The recent shooting at LAX Airport should be a real wake-up call for those who live in the Rogue Valley. Who do you believe will provide the best security for you and your family at our local airport, a continuously-trained and working police officer or a low-bid cheaper-paid security guard? Is the cost savings worth your safety and the safety of your family? You get what you pay for. — Robert McKean, Phoenix
Isn't it interesting that when "Christians" need to justify their hatred of certain people, they always ignore the teachings of Jesus and turn to the Old Testament, usually Leviticus?
Perhaps they haven't noticed, or choose not to notice, the other rules in Leviticus. For instance, if you spot somebody wearing a cotton-poly shirt, he must be stoned to death. And marriage is between one man and as many wives and concubines as he can support. And if the CEO of an agriculture corporation refuses to let one quarter of his land lie fallow, he must be stoned to death. And every spring we all must kill our most valuable animal, and burn it up, for the smell is pleasing to the Lord. And, of course, every 50 years the rich must give all their stuff to the poor in the Jubilee year. And do people who believe that the Old Testament is absolutely true, keep a kosher kitchen? — Peter Nemzek, Ashland
This Thursday starts a new era in Shady Cove. With thanks to Ron Holthusen and Bill Kyle, the reins of government will be turned over to Tom Anderson's administration including new Councilor Tom Sanderson. This council will ultimately be measured by its vision for the community, along with its courage in providing dedicated and consistent purpose.
While mistakes have been made in the past, the question now facing it is, will this new council and its relationship with the community be consumed by the ashes of past failures, or invigorated by the fires of optimism inherent in rebirth? Recently the council was presented a list of goals by the Upper Rogue Chamber of Commerce, along with those of individual citizens. Many of these issues were highlighted as Mayor Anderson presented his vision for the future; the underlying question is, will this be the beginnings of a partnership dedicated to a united future?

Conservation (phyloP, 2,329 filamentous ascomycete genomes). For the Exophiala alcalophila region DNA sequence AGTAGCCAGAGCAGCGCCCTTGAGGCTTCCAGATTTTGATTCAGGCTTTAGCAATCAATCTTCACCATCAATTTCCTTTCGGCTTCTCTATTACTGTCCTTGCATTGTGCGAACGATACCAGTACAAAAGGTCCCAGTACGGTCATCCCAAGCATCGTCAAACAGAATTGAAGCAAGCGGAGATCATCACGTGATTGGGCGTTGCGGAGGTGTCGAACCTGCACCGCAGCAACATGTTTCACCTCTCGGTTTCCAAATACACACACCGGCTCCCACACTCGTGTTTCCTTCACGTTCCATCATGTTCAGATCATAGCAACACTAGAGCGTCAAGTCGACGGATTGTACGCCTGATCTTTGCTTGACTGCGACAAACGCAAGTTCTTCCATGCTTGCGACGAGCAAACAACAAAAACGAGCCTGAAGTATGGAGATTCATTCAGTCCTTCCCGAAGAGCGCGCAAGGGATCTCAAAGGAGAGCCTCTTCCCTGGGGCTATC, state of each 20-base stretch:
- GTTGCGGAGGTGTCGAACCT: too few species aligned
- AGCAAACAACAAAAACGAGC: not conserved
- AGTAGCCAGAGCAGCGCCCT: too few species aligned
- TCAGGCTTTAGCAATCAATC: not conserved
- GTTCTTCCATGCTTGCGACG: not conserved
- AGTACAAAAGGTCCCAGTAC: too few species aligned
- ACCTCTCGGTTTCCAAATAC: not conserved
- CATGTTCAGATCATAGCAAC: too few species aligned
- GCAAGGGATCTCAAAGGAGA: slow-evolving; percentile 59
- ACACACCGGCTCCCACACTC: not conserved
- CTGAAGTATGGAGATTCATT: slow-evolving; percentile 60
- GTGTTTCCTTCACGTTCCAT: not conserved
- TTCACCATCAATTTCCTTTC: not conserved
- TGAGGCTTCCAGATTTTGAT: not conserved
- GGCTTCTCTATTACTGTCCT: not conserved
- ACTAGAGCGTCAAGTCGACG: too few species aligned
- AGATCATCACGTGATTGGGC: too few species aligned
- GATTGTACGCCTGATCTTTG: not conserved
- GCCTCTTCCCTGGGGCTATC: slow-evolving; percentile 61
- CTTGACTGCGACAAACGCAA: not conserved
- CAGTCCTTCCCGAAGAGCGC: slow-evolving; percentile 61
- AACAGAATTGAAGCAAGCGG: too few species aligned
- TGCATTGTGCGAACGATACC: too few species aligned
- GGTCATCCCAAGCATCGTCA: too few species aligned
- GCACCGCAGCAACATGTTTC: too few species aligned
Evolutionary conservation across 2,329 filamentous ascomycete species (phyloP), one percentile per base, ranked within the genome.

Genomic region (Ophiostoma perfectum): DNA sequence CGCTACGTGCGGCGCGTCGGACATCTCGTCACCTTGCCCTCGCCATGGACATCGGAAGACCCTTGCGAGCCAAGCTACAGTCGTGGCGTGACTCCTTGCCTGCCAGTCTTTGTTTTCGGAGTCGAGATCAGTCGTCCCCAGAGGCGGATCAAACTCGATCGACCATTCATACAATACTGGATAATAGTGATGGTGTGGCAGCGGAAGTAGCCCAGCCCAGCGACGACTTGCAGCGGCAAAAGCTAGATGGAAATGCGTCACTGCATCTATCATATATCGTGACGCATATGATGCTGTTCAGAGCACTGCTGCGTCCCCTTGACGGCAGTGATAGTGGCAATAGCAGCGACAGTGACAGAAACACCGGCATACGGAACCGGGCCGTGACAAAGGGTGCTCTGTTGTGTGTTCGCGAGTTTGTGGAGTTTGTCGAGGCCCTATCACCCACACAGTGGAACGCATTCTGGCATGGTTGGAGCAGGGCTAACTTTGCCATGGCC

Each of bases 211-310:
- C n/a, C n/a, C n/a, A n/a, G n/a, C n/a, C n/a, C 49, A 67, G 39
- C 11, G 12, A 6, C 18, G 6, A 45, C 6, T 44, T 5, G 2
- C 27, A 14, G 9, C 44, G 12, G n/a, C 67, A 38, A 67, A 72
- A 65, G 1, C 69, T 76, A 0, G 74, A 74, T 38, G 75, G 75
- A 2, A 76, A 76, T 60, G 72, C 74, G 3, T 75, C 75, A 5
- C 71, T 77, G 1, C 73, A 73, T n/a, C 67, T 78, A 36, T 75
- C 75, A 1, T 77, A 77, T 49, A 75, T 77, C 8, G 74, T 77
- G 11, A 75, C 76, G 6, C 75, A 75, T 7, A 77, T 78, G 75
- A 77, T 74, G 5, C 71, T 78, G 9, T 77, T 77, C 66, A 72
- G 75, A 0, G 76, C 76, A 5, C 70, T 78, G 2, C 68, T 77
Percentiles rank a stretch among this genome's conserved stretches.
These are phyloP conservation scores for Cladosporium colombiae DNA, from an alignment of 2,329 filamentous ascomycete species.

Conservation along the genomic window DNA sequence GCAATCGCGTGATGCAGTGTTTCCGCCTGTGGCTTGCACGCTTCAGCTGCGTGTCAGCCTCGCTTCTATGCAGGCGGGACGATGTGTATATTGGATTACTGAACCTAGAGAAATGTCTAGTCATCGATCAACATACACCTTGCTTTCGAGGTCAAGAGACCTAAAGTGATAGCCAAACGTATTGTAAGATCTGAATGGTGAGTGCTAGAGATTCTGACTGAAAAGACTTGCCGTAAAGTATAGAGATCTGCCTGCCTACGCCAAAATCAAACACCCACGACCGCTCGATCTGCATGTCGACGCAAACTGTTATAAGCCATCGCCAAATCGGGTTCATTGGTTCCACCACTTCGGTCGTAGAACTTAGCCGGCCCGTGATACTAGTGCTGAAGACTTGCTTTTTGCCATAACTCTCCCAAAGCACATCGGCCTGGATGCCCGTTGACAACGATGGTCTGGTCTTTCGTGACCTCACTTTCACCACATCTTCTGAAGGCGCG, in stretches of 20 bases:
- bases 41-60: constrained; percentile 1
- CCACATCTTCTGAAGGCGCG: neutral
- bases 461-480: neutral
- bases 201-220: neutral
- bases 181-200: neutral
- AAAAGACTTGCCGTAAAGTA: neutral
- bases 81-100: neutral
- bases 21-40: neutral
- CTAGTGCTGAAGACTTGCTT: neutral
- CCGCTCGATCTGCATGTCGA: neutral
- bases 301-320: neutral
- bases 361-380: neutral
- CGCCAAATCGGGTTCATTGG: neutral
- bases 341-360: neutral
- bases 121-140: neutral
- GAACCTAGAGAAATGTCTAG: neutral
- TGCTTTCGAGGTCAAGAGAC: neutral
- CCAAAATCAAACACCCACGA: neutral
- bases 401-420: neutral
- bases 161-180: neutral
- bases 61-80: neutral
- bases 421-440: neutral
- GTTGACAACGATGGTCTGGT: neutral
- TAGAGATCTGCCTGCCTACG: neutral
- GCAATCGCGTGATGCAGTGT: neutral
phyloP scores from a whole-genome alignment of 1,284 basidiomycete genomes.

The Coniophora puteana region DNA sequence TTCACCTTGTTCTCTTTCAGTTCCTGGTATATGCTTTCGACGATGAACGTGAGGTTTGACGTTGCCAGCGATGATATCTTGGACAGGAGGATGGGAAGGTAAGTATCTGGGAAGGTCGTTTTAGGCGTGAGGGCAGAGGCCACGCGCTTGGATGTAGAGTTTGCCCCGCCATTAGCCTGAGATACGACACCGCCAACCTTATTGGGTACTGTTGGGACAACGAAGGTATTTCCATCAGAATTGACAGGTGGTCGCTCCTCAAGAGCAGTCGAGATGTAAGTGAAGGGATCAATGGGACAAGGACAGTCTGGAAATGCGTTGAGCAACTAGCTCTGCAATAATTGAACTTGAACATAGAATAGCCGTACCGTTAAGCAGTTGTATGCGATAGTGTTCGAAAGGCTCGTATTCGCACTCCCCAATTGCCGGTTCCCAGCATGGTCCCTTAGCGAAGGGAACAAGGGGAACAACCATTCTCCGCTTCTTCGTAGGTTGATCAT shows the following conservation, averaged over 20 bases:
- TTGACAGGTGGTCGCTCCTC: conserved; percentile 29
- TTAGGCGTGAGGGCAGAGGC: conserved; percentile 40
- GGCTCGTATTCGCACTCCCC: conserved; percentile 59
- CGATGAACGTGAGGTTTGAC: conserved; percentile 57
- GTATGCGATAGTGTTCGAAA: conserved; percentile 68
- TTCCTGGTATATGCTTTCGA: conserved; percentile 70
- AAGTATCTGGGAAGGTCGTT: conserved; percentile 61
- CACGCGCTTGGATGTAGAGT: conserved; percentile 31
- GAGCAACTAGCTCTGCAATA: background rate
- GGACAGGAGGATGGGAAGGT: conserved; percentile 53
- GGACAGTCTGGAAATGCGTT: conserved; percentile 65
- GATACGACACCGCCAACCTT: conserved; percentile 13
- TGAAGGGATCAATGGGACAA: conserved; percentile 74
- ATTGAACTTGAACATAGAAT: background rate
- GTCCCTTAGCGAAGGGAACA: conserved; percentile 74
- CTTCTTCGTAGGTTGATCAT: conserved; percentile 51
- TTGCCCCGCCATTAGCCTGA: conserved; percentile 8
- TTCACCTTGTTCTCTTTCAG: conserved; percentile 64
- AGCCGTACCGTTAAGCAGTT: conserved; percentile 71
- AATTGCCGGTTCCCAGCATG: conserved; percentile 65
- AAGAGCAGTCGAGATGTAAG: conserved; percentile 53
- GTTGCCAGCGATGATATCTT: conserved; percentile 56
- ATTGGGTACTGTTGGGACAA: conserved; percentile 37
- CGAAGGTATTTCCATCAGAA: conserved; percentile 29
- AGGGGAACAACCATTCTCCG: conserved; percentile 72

The Bible's wisdom, "a house divided against itself cannot stand" is as relevant today as it was centuries ago. As the council faces many serious issues, its path forward will not be easy. The question before us is, will we be a community united, or a house divided? — Jim Ulrich, councilor, Shady Cove
Why would any elected official pugnaciously assert a "right" by governmental edict to ingest marijuana from local dispensaries? Rep. Peter Buckley (D-Ashland) has prognosticated just that over the strenuous declinations of Medford's City Council.
The city rightfully has inserted tougher safeguards in its code. However, the political representative is enunciating a constitutional distinction between state and local control, holding that the higher trumps the lower. However, Councilman Corcoran has recently said if that's so, then "federal trumps state." Thenceforth, since the city will honor the feds, Buckley from his sandbox has retorted with Senate Bill 863, pre-empting city or county control!
The challenge for the state seems to be distribution safeguards which presently are not in place. But no matter, Buckley and the state will come to the rescue and save us from puffing too little so that we can all get high constitutionally. Instead of thoughtfully solving issues like tax, PERS and land-use reform, some elected officials foist their will and predilections on an unsuspecting public. Will we now abandon local control? Isn't Salem great? — Joel R. Marks, Medford